A socially responsible label, made in Ghana


Wax prints are a textile like no other. They are able to hold colours other textiles cannot, and the designs themselves act as a cultural currency and history for the beholder. On top of their vibrancy, they are fabrics full of hidden messages.  

Image left: Supreme's SS17 collection featuring a controversial a Barack Obama Wax print


There’s absolutely no feeling as satisfying as finding the ultimate wax-print. And in a market place like Makola, trust me, there are endless, eye-popping options to choose from.But with that being said, why are there so many designs to choose from and how did they originate? What’s the story behind Africa’s wax-prints and what about them makes them continue to be so revered and relevant today? We take a look at the symbolism of some of YEVU’s very own prints and what makes them so special.


At Yevu we source all our prints from the wholesale market places of Accra and Kumasi (Ghana’s biggest cities), and Lome in Togo. Despite being madness and mayhem to navigate through the tiny alleyways with rolls of fabric draped over every available limb, the markets offer the absolute best choice of locally designed prints. All of these tiny micro-enterprises are female owned (we are still yet to meet one owned by a man). Although it’s a logistical nightmare, there’s nothing more rewarding than sifting through hundreds of layers of beautiful and vibrant wax-prints to find that one killer design at the end of the day.


Despite wax-prints to day being iconically African textile, they were actually first introduced to West Africa from the Netherlands in the late 19th Century with the Industrial Revolution and colonial expansion. 

The first Dutch wax-prints landed in Africa on on the African Gold Coast (that today is Ghana) where they became the style and symbols of status.

Later, between the 1930s to the 1950s, their appeal spread further across West Africa through the ‘Nana-Benz,’ female entrepreneurs who would pick up the fabrics from the coast and trade them throughout Togo. These women came from near to nothing, to earning enough to buy and drive their own Mercedes-Benz as a means of transportation, all from trading in the Dutch wax-fabrics, hence their being dubbed with the title of the ‘Nana-Benz’.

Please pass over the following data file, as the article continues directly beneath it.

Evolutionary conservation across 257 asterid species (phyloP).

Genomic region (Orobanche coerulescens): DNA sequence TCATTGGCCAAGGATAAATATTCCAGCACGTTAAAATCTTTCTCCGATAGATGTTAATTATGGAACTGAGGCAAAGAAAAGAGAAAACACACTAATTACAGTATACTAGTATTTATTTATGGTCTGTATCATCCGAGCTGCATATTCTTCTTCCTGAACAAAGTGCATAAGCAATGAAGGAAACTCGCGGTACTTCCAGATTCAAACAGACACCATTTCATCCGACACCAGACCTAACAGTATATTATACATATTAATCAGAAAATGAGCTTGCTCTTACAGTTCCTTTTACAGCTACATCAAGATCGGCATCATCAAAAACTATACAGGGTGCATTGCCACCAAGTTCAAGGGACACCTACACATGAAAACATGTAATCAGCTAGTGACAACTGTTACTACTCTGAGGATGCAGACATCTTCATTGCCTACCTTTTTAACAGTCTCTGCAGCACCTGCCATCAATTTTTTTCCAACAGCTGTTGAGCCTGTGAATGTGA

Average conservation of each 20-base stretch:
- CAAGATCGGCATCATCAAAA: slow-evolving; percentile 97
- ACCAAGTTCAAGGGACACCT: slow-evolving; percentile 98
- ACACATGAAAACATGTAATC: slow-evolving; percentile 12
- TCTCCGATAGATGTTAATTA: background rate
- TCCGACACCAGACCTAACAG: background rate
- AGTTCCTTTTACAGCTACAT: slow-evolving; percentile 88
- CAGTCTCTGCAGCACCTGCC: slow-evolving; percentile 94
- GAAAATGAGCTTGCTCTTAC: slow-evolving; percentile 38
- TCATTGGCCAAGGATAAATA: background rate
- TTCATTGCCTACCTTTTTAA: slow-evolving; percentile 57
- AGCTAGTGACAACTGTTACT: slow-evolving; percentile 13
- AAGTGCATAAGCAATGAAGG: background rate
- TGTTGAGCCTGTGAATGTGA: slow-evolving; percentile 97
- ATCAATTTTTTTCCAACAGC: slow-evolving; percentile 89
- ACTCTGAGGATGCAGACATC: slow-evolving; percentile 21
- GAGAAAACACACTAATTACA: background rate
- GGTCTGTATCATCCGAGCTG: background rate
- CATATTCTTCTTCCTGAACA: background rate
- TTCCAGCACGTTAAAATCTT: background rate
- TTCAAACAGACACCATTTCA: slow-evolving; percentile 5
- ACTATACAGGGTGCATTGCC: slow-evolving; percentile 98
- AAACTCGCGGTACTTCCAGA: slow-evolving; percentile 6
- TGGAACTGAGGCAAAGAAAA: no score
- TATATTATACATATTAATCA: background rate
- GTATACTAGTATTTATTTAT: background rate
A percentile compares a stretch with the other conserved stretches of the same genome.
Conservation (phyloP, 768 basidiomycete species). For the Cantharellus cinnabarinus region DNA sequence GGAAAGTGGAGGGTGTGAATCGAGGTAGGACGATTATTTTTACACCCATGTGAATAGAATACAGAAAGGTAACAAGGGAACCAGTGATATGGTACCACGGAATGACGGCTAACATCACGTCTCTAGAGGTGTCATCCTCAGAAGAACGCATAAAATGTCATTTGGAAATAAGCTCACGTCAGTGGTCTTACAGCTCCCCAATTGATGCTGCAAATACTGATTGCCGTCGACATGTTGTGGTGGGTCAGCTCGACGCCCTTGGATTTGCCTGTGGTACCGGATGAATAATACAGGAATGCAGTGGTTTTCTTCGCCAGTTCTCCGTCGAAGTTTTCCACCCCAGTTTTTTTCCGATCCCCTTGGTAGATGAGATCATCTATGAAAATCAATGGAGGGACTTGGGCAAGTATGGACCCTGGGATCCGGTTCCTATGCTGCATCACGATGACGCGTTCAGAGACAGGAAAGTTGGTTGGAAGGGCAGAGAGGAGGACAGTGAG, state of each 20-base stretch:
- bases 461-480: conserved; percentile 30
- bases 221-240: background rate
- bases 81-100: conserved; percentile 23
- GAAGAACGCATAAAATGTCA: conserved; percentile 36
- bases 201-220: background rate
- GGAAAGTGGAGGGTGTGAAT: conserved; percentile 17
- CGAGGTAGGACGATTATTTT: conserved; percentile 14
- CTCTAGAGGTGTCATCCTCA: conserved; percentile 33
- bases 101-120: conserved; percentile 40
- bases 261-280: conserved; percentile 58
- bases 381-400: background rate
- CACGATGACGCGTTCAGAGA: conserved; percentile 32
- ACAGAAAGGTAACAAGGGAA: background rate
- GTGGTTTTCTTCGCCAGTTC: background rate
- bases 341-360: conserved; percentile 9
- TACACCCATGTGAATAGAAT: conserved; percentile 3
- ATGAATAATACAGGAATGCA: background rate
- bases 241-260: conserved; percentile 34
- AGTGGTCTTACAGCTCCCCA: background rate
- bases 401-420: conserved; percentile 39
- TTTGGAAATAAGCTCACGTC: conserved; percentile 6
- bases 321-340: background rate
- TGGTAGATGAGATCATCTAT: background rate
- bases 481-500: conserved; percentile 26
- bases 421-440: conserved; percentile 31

Africa’s fight for independence in the 1960s led to wax prints being made locally and gave them new meanings and symbolism. Some of these symbolisms and hidden messages are inherent in YEVU’s own prints. 

Here are just a select few YEVU wax-prints and their real meanings.

"Darling, don't turn your back on me."

This swirling, abstract pattern from the 1980s is known in Toga to women as, “darling, don’t turn your back on me.” Despite the beautiful fluidity and colours in the pattern, the message behind the print is a little darker. It is a print for women when they think their man is not looking at them anymore, but at another woman. It is said the message is actually really directed at the other woman as the men don’t really understand or care about the meaning of the print today.

Sugar Cane

This pattern speaks for itself in that the wearer is as sweet as sugar cane or says more directly ‘I love you like sugar cane (sweetly)’.

Portraits 

The tradition of placing portraits on wax-prints dates back to Queen Elizabeth II’s visit to Nigeria in the 1956. To make her feel more welcome, her portrait was printed on wax-prints and given away ahead of her arrival to ensure that the crowd gave her a warm welcome. Ever since, it has become a continuing practice to print portraits on wax-fabrics and wear the same fabric for a political or personal occasion to show support and respect, i.e at a rally with the president’s face or to show solidarity with a group or community. In our past collections, we have seen Sheikh Niass, all the way from Senegal, make a feature as well as the Chief Imam of Ghana

We saw Supreme do their take on an African print collection with President Obama back in 2017 which was both praised for it’s celebration of African culture and criticised for appropriating African culture. 

“You Fly, I fly!”

A print usually worn by newlyweds to symbolise their escape into life loving and supporting one another from their home of origin, but it has also been said it is a coded warning to one’s husband!

Fans

When electrical fans were introduced to Africa in the 1980s, they appeared on wax print as signs of modernity (as did mobile phones). Now, as fans are only bought by those without air-conditioning, the meaning has changed.

These are just a few of the many unusual stories and meanings behind a few of our wax-prints, but there are many, many more forgotten stories and hidden messages waiting to be discovered in the back alley of a market place, somewhere in West Africa.

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